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The enforcement officer is coming!

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I would add that you should take proper advice and you should also consider cancelling visit from enforcement officer until you are clear on what strategy you wish to take. Forewarned is forearmed

 

Good luck

 

Edit - I would definitely cancel council visit until you are 100% sure where you stand legally and what your best options are. This visit could have substantial implications, financial and otherwise, for your business - make sure you're prepared

Edited by Wood wasp

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Will admit I know nothing about planning regs apart from they can be very stringent at times but all you can do is try to apply the test of reasonableness and argue your case

 

Also good luck...

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And before visit does occur make sure your yard is clean and there's nothing that can get other quangos and state bodies involved... 45 gallons diesel drum might mean an EA inspection is required, is there old machinery sitting around near a watercourse.. then they should be drained of oil. Old fencing materials - did you remove them from another site to current location? And so the questions go on

 

You're now enmeshed in the system, it only takes a dickhead council officer and you could have a whole world of grief. Usually they're ok and I'm sure you'll be fine but don't leave any opportunity for the dickhead one ..

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What should we do?

A neighbour has complained we are running a business from our premises. We (family) came to this site in 1926 and our business has changed from farming through to agricultural contacting (small scale stuff) and on through to fencing. weve got loads of old sheds we build in the 60's 70's and 80's. they used to house all the farm stuff, but in the early 2000s we sold a lot off, and kept a few bits and pieces but as things evolve most are now full of fencing, new and old posts we cut up for fire wood. Im not sure how to play the situation. I don't want to fall in to the industrial warehouse trap, id prefer the agricultural line, but not sure what to do. im happy about the sheds not needing planning. its the running a business bit im just not sure of?

 

get some advice from a land agent ,pick a good one we creds

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From my experience, I would go along the lines of you have been using it as you are for more than 10 years (it's there job to prove other wise) they will more than likely drop the case.

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A similar thing happened to a fencing supplier close to me about 15 years ago; they've owned the land for donkeys years and about 20 years before the a fore mentioned period began selling fencing products. They got a call from the LA's enforcement team ref change of use of the land, when they pointed out they'd be doing it since whenever the date was, the LA dropped the case.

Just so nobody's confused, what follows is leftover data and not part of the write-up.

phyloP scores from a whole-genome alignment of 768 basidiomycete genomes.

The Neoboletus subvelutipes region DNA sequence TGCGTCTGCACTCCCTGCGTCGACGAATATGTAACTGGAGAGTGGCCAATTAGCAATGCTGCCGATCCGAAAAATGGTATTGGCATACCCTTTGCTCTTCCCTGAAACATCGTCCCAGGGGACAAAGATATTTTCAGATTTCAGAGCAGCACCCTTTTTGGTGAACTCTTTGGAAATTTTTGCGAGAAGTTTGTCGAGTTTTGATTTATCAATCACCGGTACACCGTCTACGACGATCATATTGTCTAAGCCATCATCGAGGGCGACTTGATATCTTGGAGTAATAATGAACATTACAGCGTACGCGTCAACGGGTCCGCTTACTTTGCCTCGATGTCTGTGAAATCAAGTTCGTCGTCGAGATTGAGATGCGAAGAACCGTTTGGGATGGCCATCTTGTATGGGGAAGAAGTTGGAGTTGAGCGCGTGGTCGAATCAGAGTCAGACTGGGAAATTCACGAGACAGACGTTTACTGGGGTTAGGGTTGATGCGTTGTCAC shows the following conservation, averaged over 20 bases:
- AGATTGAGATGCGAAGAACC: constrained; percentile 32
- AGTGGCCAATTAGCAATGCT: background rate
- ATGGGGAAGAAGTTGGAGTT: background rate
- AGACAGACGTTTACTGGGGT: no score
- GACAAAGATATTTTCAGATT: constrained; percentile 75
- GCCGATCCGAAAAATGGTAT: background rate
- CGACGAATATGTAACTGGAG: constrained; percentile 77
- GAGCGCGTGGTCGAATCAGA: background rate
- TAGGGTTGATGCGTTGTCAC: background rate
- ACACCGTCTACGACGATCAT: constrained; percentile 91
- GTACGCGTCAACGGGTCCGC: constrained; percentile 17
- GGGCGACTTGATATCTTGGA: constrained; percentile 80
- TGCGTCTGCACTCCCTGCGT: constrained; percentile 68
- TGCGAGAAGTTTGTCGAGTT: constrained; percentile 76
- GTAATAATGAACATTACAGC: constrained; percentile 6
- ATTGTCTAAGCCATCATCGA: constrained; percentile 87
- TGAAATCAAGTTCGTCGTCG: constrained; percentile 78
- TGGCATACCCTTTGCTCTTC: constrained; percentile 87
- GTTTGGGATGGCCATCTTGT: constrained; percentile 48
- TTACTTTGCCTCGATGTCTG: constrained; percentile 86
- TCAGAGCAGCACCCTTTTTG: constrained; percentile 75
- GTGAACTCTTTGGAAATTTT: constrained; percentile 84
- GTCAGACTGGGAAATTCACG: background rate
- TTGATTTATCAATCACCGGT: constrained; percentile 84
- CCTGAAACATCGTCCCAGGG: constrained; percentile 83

I would still seek legal advice, are you a member of the Federation for Small Businesses?

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A similar thing happened to a fencing supplier close to me about 15 years ago; they've owned the land for donkeys years and about 20 years before the a fore mentioned period began selling fencing products. They got a call from the LA's enforcement team ref change of use of the land, when they pointed out they'd be doing it since whenever the date was, the LA dropped the case.

 

I would still seek legal advice, are you a member of the Federation for Small Businesses?

 

No were not, ive got some bloody good evidence (local books featuring our business). Even a local Dr who used to work for us 40 years ago as student) Proving the established nature shouldn't be an issue, its just the unknown!

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I would give a planning consultant a call because they could attend the meeting with you and answer any awkward questions and make sure you don't get stitched up by the council!

 

 

Sent from my iPhone using Arbtalk

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From my experience, I would go along the lines of you have been using it as you are for more than 10 years (it's there job to prove other wise) they will more than likely drop the case.

Not true ,the onus of proof is firmly on you to prove more than 10 years continuous use or change of use.

I have a planning inquiry against an enforcement notice next month all down to 1 neighbour with too much time on his hands.

The previous advice is correct get representation record everything and in my experience don't trust the enforcement officer as sometimes they have an agenda.

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I would employ a reputable planning consultant (they should be mrtpi or rics registered)

As long as you have been using the land for fencing for more than 10 years then that use is immune from planning enforcement. You may have to apply for a lawful development certificate (existing) to prove that this is the case. It is good that you have an extensive paper trail and witnesses but as far as the law is concerned a statutory declaration from a person such as yourself naming dates etc is taken as oath. It is the councils duty to follow case law which takes precedent; a stat dec is the final word and can't be questioned unless the council can prove significantly otherwise.

I wouldn't try to cancel the visit as it may ring alarm bells. The council has a duty of care to respond to a complaint and they have the right to investigate without appointment on land.

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